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Ecstasy has new, dangerous aneurysm side effect

Lana Bandoim's picture
Ecstasy aneurysm side effect

A new side effect for ecstasy has been discovered after a teenager taking the drug developed a rare condition. A study, published in the Journal of NeuroInterventional Surgery, reveals that the drug can cause a spinal artery aneurysm. Researchers believe they have found the first case of a person developing this dangerous side effect after consuming ecstasy.

Understanding ecstasy’s impact on the body

Ecstasy can be traced back to a patent from the early 1900s, and the drug is known under several names including MDMA, 3,4-methylene-dioxy-n-methylamphetamine, Adam, Molly, E, X and others. It is considered illegal, but it has become a popular club drug with dangerous side effects.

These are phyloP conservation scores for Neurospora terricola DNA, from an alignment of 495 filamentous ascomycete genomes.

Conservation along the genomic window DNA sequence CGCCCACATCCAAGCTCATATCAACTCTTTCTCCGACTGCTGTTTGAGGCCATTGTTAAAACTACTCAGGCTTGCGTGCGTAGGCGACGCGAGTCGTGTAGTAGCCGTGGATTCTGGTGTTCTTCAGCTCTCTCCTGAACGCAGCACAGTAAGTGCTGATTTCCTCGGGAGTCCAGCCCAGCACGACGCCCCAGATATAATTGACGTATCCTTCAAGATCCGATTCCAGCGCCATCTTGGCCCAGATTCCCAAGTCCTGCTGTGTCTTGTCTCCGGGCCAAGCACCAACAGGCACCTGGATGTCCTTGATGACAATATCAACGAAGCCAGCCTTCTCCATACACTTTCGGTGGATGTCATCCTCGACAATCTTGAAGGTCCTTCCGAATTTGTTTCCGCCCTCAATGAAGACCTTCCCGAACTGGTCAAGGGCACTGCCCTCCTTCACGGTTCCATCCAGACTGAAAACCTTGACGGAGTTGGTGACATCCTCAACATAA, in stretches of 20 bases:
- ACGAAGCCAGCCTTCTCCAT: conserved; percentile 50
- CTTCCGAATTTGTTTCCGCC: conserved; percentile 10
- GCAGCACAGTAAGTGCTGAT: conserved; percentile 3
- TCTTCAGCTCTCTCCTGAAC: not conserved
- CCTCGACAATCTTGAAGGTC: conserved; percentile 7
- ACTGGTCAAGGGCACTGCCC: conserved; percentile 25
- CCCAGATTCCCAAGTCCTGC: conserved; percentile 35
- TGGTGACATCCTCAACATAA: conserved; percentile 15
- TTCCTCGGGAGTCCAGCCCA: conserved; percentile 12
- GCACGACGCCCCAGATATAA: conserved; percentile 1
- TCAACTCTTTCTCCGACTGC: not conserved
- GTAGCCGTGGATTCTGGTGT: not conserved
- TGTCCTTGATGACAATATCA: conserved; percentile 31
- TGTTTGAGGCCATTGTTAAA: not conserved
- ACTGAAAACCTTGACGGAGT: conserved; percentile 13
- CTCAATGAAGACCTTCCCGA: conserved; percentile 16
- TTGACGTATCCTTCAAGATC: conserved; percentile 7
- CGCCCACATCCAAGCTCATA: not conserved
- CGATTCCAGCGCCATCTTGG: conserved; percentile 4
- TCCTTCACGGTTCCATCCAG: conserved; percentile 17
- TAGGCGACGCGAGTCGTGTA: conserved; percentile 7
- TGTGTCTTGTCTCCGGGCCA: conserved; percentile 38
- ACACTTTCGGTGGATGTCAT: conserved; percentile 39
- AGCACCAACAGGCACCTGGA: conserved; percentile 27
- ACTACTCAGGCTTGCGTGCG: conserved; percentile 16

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Although the person using the drug initially feels a high that increases energy and happiness, ecstasy also has a negative side. The drug can cause insomnia, stroke, vertigo, fatigue, anxiety, dehydration and other problems. Previous research has shown that long-term use of Molly can cause changes to the brain along with bleeding in the brain, and it may create permanent damage.

Spinal artery aneurysm and ecstasy

The latest side effect to be added to the list is a spinal artery aneurysm caused by taking ecstasy. Doctors discovered this problem in a teenager who had a bulge on his spinal cord after taking the drug. The teen was able to recover because he received prompt medical attention and surgery. However, doctors warn that spinal artery aneurysms can lead to death, and recovery is not guaranteed for everyone.

Medical staff has emphasized that the teenager in the case was healthy before the drug use and did not have spinal issues prior to consuming ecstasy. Although this is the first case of spinal artery aneurysm they have found, researchers want to remind others that Molly has a long list of other side effects, and it is often sold in an impure form that puts the lives of users at risk.

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